‘Just Be You’
Writing Crime Fiction Logical Step For Former Detective
Even before she was a police officer, Lissa Marie Redmond was writing or thinking about writing.
Now, after 22 years on the force, the retired Buffalo Police Dept. cold case homicide detective has traded in her badge for a virtual pen.
“Writing crime fiction just seemed the next logical step once I got on the job. I have had some urban fantasy short stories published, and I love science fiction, but I’m putting those projects on the back burner for now,” Redmond said.
Redmond was born in Buffalo and grew up in the Woodlawn neighborhood south of Buffalo. In Woodlawn, nestled between the Bethlehem Steel, and Ford Stamping plants, is where she played on the shores of Lake Erie, rode her bicycle, and never dreamed she would be a cop.
She attended the University of Buffalo where she took the exam to be a Buffalo Police Officer, and received a passing score. At 22, she suited up, and was issued a gun, a badge, a bulletproof vest, and was put on patrol.
Redmond said writing helps her express herself. “Writing is a healthy way to express myself and share the stories in my head with a wider audience. It’s my job, it’s my passion and it has introduced me to so many lovely people and places I would have never come across. I loved being on the police department but now that I am retired I feel truly blessed that I get to do this for a living now.”
Like most professional writers, Redmond has a writing routine that allows for some flexibility. “I try to write every single day, whether it’s hitting my word count or editing something I wrote the day before. Time is an issue, especially since I have two teenage daughters, but I treat my writing like a job, because that’s exactly what it is now,” Redmond noted.
Because of the complex nature of writing, Redmond chose to publish after she retired from the police force. “I hear the phrase ‘write what you know’ a lot, but I know about being a wife, a mother, a sister, a daughter and a friend just as much as I know about police work. You don’t have to have an exciting job or a glamorous life to write a good story, you just have pour your heart into it,” the author said. “Some days it’s easier to get the words flowing than others and you have to let yourself step away from your computer at those times. You just have to remember to come back the next day and keep at it. It’s easy to give up. It’s much harder to finish your work in progress.”
Her advice to writers is to set up a routine and not give up.
“Every writer has experienced rejection. You don’t have to be the next J.K Rowling (and that’s good because we already have one), you just have to be you. Write your own story and the words will come,” she said.
While she maintains accounts on FaceBook, Twitter, Instagram, Bookhub and Goodreads, she limits her time on social media, but still stays connected and accessible to her readers. “I love hearing from them and their comments and messages really mean a lot to me,” she said.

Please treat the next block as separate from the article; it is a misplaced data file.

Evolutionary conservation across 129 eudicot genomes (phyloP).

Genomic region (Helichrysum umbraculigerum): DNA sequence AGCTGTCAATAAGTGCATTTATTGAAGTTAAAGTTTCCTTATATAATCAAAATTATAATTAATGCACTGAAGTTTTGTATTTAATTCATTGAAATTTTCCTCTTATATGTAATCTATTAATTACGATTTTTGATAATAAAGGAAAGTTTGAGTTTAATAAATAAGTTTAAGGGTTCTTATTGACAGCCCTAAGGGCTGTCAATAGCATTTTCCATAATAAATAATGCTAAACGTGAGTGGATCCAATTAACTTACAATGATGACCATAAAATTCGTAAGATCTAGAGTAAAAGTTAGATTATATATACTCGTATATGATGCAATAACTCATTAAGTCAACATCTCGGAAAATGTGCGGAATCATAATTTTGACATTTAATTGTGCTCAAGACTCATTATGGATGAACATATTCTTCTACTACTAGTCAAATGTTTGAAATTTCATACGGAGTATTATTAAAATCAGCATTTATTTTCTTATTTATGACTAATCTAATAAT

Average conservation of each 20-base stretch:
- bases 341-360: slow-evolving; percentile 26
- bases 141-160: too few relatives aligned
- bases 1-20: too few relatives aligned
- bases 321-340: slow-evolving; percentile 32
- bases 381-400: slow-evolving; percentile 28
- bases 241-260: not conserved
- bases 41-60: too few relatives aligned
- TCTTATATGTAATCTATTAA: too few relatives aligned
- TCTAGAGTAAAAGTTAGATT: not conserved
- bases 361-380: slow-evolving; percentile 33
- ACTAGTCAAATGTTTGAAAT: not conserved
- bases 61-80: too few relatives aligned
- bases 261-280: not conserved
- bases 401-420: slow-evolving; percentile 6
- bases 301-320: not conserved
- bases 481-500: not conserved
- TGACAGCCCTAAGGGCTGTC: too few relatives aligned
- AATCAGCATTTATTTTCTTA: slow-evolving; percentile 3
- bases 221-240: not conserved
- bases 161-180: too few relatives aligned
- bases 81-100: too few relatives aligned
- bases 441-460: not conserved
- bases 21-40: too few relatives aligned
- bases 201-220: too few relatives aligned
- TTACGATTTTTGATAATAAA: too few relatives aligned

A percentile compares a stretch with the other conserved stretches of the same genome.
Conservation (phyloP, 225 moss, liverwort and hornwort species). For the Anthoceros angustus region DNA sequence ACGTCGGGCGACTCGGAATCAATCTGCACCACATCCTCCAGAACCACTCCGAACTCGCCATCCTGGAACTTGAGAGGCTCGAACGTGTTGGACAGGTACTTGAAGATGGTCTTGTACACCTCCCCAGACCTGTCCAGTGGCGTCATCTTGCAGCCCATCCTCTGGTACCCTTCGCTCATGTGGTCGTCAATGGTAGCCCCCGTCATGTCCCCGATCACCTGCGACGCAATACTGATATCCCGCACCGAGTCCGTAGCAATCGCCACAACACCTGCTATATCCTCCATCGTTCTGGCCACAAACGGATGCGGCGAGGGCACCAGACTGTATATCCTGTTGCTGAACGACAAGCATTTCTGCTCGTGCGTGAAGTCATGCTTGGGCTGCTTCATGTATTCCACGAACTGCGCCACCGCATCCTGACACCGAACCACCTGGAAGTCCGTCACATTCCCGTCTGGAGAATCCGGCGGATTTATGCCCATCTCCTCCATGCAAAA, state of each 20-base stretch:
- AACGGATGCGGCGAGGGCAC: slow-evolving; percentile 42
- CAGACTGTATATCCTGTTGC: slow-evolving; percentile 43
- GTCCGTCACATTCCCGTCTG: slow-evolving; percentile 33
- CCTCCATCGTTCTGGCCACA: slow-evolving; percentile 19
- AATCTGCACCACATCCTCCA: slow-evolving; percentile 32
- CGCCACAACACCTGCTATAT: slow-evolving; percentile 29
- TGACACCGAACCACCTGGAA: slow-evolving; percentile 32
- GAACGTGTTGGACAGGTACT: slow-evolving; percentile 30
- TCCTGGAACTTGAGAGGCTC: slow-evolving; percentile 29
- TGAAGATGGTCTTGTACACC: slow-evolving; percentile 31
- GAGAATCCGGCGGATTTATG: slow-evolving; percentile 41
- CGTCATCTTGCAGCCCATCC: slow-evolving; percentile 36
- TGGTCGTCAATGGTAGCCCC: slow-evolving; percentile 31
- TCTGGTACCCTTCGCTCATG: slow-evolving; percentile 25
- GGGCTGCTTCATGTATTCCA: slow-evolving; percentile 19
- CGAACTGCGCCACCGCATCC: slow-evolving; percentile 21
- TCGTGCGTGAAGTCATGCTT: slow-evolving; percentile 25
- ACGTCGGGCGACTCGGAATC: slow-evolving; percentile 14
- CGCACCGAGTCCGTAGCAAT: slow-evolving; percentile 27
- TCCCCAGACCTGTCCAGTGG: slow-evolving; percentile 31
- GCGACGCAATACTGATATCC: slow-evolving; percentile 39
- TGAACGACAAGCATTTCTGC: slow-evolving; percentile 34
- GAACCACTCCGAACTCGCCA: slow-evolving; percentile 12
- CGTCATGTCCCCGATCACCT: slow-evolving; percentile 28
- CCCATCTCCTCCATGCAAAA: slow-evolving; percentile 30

With the advent of ebooks, there has been a shift in how authors get their message to their readers. Some authors turn to self-publishing, and some authors continue on the traditional route. Even though Redmond is traditionally published, she knows authors that are published both ways.
“There really is no wrong way to be published as long as you do your research,” she said. “Both routes have pros and cons.” At the end of the day, she added, authors have to sit down and figure out what they want to get out of having their work published and what is most important to them. “The great thing about the publishing industry now is that authors have a lot of options that they didn’t have 20 years ago.”
When Redmond is writing, or being a mother, or wife, she reads other authors both for pleasure, and for work. “I love Stephen King. Even if you don’t like horror, Stephen King is a masterful storyteller. His book ‘On Writing: A Memoir of the Craft’ should be on every aspiring writer’s bookshelf. Agatha Christie is a must read if you have any intention of writing mystery. I love the 87th precinct series by Ed McBain. They are some of the best police procedurals ever written. When I’m burned out on mystery and crime, I’ll grab a good science fiction novel. Sometimes those two genres meet, like they did so brilliantly in ‘The Last Policeman.’ It’s the first book in a truly original series. I highly recommend it,” she added. “The Last Policeman” is a trilogy by Ben H.Winters.
Redmond will be at The Off The Beaten Path Bookstore, 28 Chautauqua Ave., Lakewood, Saturday from 11 a.m. to 1 p.m.
Last year, Lissa’s debut novel, “A Cold Day in Hell,” was the store’s No. 1 selling title for 2018. Her followup, “The Murder Book,” takes readers back into the life of Buffalo Cold Case Det. Lauren Riley as she works to solve a new case. For more info on Lissa, visit